Why You Should Offer Health Coaching with Personal Training.

Health Coaching with Personal Training: Image displays common overlap in the services provided in Personal Training and Health Coaching.

Personal trainers often times operate on a boundary between many other coaching disciplines. By definition, personal trainers are professionals who’s focus areas are purely in personalized fitness programming and nutrition counseling. However, we all know most personal trainers don’t offer just their fitness services. Many will act as a health coach as well. Why not just dive in and offer health coaching with personal training?

In this article we will go over what distinguishes health coaching and personal training and how you can offer it to your clients.

Health Coaching vs Personal Training

While there are some parallels in the two, lets create a clear distinction. Health coaches primary focus lies in developing a well rounded lifestyle that promotes health. While their primary focus isn’t on fitness, they do promote increasing activity.

Health Coach Primary Focus Areas

  • Changing behavior
  • Increasing activity
  • Developing healthy lifestyle practices

Health coaches, like personal trainers, connect the dots between the current habits of their clients and the habits that will help their clients get to their goals. A health coach is not necessarily a personal trainer by trade. These are different disciplines with different certifications and licencing.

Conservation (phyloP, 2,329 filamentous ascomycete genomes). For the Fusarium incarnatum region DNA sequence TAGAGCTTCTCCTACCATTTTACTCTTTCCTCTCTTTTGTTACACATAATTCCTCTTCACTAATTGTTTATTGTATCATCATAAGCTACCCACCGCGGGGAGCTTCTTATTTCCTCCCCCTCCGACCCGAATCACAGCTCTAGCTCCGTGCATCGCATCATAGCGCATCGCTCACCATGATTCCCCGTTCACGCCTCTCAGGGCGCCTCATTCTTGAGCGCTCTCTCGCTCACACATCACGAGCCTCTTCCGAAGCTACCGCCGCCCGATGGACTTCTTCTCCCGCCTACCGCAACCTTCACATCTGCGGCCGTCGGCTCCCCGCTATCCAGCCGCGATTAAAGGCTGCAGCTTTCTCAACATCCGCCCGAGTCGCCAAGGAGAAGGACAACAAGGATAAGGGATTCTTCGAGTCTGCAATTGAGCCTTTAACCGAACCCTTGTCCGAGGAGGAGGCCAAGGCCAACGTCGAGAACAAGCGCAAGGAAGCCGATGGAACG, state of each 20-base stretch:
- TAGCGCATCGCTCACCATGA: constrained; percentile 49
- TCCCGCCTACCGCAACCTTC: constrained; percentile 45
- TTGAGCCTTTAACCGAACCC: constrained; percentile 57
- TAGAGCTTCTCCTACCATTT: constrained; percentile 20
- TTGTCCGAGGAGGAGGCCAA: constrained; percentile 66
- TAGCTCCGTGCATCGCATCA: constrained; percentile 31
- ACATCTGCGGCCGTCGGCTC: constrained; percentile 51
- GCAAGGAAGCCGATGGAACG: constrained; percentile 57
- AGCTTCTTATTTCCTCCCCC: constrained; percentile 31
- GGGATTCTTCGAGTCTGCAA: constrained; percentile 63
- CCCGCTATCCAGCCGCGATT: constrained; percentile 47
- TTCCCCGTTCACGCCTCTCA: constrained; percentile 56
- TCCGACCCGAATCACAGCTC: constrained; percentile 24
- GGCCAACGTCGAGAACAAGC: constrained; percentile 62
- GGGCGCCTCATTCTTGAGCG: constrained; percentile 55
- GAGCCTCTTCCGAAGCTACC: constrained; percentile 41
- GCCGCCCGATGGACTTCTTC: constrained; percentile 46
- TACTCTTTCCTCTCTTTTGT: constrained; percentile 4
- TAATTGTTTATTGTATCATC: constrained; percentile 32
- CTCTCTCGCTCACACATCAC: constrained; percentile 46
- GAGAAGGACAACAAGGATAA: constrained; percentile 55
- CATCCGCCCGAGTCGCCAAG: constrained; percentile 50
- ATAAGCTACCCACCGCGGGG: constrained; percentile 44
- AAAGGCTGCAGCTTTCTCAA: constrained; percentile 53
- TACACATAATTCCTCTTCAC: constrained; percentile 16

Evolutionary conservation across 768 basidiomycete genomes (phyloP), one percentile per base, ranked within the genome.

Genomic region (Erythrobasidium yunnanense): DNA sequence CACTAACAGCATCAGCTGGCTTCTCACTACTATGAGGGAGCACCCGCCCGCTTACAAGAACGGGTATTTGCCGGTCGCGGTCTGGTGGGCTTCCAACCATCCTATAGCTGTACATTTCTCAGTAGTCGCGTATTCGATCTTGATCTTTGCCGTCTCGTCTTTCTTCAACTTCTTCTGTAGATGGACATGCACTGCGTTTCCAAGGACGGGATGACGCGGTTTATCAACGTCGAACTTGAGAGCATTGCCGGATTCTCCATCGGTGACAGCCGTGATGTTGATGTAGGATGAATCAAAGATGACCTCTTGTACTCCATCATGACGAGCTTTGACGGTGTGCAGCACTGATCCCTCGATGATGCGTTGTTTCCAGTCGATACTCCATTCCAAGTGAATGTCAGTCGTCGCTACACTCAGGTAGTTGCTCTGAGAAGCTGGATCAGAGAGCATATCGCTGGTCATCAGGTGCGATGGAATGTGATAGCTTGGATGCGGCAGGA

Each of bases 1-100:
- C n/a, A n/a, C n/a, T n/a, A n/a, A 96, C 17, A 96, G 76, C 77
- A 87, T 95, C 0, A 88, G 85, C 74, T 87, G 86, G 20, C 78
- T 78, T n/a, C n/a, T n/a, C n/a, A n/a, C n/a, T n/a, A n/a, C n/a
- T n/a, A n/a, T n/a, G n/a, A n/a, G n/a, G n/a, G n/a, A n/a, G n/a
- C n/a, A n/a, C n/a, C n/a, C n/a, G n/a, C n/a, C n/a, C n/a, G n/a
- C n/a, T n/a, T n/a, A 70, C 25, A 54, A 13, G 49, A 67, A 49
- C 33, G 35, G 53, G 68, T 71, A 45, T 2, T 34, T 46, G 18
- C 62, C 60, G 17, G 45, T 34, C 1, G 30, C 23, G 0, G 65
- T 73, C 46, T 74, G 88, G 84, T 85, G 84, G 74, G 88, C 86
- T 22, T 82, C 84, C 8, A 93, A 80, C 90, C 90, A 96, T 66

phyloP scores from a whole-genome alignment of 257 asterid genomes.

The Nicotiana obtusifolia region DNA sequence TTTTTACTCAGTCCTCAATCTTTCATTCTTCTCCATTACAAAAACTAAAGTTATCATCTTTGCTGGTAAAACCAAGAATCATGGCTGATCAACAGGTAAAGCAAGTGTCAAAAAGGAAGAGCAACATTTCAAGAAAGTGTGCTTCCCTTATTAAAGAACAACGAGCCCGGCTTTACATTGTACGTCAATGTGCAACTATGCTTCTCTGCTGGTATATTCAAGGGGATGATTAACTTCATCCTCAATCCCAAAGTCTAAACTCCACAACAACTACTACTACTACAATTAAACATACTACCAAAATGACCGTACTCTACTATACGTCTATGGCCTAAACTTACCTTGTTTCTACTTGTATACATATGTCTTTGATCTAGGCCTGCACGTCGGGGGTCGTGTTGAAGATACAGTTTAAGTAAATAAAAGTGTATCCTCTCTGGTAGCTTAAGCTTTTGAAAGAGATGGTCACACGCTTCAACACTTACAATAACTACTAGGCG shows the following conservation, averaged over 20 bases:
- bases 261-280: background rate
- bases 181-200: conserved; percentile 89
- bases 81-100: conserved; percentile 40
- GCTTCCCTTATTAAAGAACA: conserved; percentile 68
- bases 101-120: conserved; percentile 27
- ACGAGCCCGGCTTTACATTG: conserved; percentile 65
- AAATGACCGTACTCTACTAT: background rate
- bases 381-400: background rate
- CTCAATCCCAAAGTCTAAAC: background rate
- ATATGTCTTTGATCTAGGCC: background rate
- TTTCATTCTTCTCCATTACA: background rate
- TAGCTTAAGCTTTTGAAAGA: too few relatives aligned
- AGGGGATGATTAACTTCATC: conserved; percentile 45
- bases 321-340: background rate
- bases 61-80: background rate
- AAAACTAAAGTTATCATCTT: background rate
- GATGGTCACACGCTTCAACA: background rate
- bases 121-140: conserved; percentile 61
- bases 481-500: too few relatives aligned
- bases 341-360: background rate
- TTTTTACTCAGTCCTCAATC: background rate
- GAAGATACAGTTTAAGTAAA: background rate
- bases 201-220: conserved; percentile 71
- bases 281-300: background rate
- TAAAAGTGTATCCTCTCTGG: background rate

For example, ACE offers an accredited personal training certification program while they also offer an accredited health coaching certification as well.

Personal Trainer Core Focus Areas

While these (mentioned above) are the focus areas of a health coach, some of them may sound familiar to personal trainers. The core focus areas of personal trainers are:

  • Assessing and creating a baseline health and fitness level for clients (taking into account medical history, lifestyle, and habits).
  • Understanding how their clients lifestyles/habits impact their health and fitness.
  • Creating fitness programs that best suite their clients health and fitness goals while taking into account their health/fitness levels.
  • Consistently tracking client progress and making adjustments to fitness programs as needed.
  • Giving and receiving feedback from the client.
  • Additional specializations allowing trainers to expand scope of services or to narrow down their services into a niche.

While these are some of the core focus areas of personal trainers, many personal trainers will go on to get additional specializations and certifications in other areas that help them enhance the depth of their services.

Examples of popular specializations may include:

In assessing the core focus areas of personal trainers, their primary expertise lies in fitness training and basic nutrition advice (excluding additional specializations). However, they can expand the scope of their services into areas that relate to health coaching through specializations.

The same goes for health coaches. Their core expertise lies in helping people develop healthy habits in their life to promote a healthier lifestyle. However, they can expand the scope of their services as well through getting additional certifications/specializations in fitness.

Behavioral Change in Personal Training